i76mrxw.png 

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i have no words. would never have imagined the amount of panning this received for a lorde project


This video is perfect for me. I was just fighting this woman for a bun today. I wonnnnnn

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51 minutes ago, NewportBitch said:

Solar Power sounds like an opting out from wider pop culture altogether. It’s a musical resignation letter, advising her fans to look elsewhere for a saviour in the first song.

 

from the Evening Standard review :deadbanana:

 

tbh I kinda saw the lyricism backlash happening. I think people in general are easily impressed with “teens wise beyond their years” because youth, beauty, the more uniform experience of teenagers whereas if you’re in your mid-20’s, sounding wise beyond your years makes you sound old and “outdated” if that makes any sense. 

Interesting ? and true also. I was in awe of her writing on PH, but MD didn’t have the genius touch the other album had. At least, calling the album Melodrama kinda made up for it (as in « maybe I should take this second degree »). Maybe her writing hasnt « grown » really since she first broke out… I guess it’s always the « curse  of genius teenager writer » : Will they keep on growing and be relevant and impressive? 

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7 hours ago, BluebirdXO said:

 

Hard Feelings/Loveless is my favorite Lorde track. Judge me

 

 

certified taste :trisha:


If I get a little prettier can I be your baby?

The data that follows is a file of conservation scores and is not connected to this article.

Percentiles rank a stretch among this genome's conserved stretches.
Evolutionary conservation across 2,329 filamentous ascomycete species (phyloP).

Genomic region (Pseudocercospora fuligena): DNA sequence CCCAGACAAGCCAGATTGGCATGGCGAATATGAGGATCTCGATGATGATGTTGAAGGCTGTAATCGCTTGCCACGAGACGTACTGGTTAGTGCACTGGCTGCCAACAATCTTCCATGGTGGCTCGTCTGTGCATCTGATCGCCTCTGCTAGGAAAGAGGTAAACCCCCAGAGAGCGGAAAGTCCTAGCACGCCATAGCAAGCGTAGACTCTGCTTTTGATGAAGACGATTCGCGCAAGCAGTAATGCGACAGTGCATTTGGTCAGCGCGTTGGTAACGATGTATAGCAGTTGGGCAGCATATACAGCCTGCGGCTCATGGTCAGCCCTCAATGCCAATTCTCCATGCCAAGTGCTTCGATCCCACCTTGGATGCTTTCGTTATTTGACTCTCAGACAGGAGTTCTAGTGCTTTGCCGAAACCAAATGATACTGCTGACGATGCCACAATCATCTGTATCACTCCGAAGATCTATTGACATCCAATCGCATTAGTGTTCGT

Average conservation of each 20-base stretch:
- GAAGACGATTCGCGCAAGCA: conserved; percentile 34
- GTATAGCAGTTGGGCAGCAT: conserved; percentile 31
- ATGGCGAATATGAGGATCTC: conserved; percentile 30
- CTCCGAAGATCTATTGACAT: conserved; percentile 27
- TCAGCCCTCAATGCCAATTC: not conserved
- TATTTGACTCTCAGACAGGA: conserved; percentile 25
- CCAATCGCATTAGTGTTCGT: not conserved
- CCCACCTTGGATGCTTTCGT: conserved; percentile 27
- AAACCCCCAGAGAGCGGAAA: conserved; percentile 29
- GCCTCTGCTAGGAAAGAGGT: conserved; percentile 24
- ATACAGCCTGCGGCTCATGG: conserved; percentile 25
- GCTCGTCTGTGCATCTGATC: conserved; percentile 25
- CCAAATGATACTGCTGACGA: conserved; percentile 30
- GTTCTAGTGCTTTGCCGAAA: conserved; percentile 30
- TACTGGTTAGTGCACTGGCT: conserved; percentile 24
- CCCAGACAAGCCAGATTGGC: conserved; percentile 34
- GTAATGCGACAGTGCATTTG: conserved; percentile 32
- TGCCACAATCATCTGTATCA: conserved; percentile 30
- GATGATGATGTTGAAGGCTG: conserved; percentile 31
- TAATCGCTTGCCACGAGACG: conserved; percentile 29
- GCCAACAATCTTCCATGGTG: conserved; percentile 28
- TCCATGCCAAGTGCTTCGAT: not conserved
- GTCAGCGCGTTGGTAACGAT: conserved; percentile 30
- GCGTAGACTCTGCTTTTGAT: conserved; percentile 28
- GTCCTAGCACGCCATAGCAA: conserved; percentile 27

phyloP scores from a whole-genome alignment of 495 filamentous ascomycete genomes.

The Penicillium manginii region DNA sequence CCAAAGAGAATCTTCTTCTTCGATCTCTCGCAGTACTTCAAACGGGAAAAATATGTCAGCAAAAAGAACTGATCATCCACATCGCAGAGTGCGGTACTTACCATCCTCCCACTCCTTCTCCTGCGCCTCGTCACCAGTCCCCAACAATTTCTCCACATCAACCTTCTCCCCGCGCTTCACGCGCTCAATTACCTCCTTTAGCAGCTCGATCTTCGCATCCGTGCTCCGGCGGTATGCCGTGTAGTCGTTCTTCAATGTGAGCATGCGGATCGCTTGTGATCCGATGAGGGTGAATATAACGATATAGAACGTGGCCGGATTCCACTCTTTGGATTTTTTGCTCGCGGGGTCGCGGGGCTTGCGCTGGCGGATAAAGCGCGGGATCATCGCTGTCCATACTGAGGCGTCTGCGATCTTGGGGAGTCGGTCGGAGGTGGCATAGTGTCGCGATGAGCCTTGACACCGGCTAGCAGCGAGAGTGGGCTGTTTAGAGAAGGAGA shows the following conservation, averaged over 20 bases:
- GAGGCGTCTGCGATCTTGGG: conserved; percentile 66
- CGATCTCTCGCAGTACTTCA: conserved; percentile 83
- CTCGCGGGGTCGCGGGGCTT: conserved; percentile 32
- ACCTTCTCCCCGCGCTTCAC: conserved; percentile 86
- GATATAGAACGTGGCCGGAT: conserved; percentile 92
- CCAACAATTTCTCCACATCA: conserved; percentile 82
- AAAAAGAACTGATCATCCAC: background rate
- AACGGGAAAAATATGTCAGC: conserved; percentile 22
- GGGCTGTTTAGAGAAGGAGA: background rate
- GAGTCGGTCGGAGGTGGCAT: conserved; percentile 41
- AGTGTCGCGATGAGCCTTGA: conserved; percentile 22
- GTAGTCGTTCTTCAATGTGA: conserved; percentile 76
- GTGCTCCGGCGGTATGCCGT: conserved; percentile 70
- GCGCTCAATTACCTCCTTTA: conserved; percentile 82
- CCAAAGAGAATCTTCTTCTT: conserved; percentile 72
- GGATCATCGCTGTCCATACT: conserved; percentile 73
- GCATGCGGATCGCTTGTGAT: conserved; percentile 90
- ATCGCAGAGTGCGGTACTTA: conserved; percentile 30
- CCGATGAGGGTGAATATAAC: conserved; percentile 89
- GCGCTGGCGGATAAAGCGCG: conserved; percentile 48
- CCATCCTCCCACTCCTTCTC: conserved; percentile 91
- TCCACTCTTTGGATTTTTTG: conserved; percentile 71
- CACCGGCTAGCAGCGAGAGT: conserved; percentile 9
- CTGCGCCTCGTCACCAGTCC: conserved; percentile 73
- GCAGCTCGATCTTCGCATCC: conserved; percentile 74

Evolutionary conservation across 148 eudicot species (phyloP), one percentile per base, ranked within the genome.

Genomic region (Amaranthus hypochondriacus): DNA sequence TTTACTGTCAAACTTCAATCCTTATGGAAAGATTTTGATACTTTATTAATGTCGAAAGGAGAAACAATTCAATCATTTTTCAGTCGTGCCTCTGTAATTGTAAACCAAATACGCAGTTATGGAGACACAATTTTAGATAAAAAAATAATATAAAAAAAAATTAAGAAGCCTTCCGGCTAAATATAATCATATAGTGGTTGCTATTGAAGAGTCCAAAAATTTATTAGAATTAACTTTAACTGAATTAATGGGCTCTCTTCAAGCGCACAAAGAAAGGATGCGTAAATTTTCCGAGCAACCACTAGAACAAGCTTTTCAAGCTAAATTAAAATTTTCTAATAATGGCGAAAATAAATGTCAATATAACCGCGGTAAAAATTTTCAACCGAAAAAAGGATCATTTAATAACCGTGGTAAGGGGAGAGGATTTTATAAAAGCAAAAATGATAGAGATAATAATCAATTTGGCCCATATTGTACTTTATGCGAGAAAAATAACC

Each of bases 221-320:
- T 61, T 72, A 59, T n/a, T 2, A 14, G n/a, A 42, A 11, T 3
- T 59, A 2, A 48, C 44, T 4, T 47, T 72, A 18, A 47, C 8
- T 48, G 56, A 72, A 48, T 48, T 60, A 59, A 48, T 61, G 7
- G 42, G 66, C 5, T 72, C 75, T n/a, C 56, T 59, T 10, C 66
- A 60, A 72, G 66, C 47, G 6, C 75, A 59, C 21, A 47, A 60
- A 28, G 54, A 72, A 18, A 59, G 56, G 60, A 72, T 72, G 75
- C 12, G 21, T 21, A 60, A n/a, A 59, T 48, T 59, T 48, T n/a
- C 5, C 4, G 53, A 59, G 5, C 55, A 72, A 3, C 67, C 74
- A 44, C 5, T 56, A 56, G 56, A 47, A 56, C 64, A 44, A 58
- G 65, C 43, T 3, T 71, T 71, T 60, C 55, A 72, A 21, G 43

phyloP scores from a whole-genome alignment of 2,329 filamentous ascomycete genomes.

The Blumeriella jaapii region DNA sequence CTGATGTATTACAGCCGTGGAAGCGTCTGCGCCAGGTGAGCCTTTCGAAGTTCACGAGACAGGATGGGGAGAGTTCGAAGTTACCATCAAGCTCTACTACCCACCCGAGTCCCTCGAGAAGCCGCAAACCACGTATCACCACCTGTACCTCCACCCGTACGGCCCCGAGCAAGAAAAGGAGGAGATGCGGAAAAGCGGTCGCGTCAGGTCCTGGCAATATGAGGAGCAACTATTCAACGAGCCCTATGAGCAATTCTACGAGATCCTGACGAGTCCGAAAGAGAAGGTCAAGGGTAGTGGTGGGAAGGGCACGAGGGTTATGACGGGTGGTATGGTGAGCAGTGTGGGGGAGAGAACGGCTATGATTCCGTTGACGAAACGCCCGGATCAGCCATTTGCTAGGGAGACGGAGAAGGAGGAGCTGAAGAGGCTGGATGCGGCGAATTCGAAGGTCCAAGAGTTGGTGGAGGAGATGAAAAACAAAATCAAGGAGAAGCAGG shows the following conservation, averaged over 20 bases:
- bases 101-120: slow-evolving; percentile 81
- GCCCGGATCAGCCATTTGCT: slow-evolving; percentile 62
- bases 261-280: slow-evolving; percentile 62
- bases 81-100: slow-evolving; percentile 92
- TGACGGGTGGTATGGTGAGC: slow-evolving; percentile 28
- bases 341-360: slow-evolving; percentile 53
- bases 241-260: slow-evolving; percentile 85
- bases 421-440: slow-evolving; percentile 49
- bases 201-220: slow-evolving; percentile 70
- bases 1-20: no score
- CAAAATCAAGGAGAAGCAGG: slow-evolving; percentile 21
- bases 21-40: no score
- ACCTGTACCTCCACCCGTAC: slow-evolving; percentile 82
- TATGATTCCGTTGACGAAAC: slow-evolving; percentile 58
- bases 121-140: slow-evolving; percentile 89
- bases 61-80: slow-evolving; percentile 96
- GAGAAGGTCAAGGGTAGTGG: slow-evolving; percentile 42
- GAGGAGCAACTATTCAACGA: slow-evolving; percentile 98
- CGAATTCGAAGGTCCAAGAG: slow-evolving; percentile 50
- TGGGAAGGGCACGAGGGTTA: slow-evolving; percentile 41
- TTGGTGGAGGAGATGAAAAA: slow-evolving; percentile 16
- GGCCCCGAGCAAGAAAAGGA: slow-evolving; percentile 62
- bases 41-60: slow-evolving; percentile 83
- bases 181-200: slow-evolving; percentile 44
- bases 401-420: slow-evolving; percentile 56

AncientSelfassuredKitten-size_restricted

 

I believe in Flipside/Is This Happiness?/Your Girl supremacy

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1 hour ago, Charlottexseax said:

 

this is kind of /off topic/ but you should listen to fiona apple if you're interested in top notch female lyricism

i can’t get into Fiona sadly. I like her lyricism and her music isn’t bad but...I just can’t 

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2 minutes ago, lizyyygrant said:

i can’t get into Fiona sadly. I like her lyricism and her music isn’t bad but...I just can’t 


yeah I totally get it, it was hard for me to get into too but when it clicks it’s so so worth it 

 

 

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15 minutes ago, lizyyygrant said:

i can’t get into Fiona sadly. I like her lyricism and her music isn’t bad but...I just can’t 

 

yeah i get this, i was like that too... it just needs to click, and when it does it's like the second coming of jesus.

 

 

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2 hours ago, CinnamonGay said:

I dont like Jack shouting randomly in dominoes either.  That was cringe and unwanted 

Just like him talking randomly a couple words after the chorus in Not All Who Wander Are Lost :eyeroll2: I wonder why would he think it would be a good idea to put his vocals in these songs... like, great you are producing them, but, dude, your watermark? :awk: 


"I'm wild, I'm free, no man can handle me."

:lanahairflip2: